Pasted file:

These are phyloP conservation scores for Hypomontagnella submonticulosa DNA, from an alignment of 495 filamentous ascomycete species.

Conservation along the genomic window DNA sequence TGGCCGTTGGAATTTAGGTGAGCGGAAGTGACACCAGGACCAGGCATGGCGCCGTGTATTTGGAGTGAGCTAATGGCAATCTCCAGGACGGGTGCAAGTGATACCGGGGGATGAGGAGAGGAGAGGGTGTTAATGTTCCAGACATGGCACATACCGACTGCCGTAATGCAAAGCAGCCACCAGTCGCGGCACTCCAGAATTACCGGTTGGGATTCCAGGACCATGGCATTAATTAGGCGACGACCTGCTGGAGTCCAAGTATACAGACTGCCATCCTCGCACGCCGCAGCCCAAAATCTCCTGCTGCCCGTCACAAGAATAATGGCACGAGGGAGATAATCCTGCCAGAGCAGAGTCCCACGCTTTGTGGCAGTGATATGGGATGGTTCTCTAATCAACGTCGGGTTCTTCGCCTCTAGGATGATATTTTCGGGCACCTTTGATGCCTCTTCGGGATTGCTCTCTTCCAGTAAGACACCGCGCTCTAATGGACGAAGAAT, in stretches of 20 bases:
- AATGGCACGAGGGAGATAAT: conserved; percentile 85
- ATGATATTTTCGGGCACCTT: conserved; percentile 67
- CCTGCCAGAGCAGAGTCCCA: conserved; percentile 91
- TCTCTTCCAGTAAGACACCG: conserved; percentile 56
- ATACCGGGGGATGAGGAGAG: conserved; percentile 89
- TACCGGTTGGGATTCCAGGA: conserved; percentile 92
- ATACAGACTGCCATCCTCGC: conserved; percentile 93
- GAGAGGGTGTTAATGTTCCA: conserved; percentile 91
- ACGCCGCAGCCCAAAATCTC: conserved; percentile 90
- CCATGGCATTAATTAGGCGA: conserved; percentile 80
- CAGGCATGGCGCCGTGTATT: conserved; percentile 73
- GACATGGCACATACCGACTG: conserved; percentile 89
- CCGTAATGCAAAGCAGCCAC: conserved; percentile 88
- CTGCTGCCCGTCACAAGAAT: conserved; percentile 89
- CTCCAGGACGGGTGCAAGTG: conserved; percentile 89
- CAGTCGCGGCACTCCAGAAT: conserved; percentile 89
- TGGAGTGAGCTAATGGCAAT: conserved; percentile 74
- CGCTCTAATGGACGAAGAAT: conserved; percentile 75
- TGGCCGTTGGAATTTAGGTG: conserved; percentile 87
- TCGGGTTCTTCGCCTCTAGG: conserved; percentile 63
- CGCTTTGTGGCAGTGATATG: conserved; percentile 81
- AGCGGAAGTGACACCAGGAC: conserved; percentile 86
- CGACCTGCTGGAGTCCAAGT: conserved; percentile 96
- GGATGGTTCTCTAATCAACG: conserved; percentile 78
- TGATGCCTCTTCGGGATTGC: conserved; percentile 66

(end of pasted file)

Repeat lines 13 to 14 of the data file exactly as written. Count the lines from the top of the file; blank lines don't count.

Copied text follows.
- CAGGCATGGCGCCGTGTATT: conserved; percentile 73
- GACATGGCACATACCGACTG: conserved; percentile 89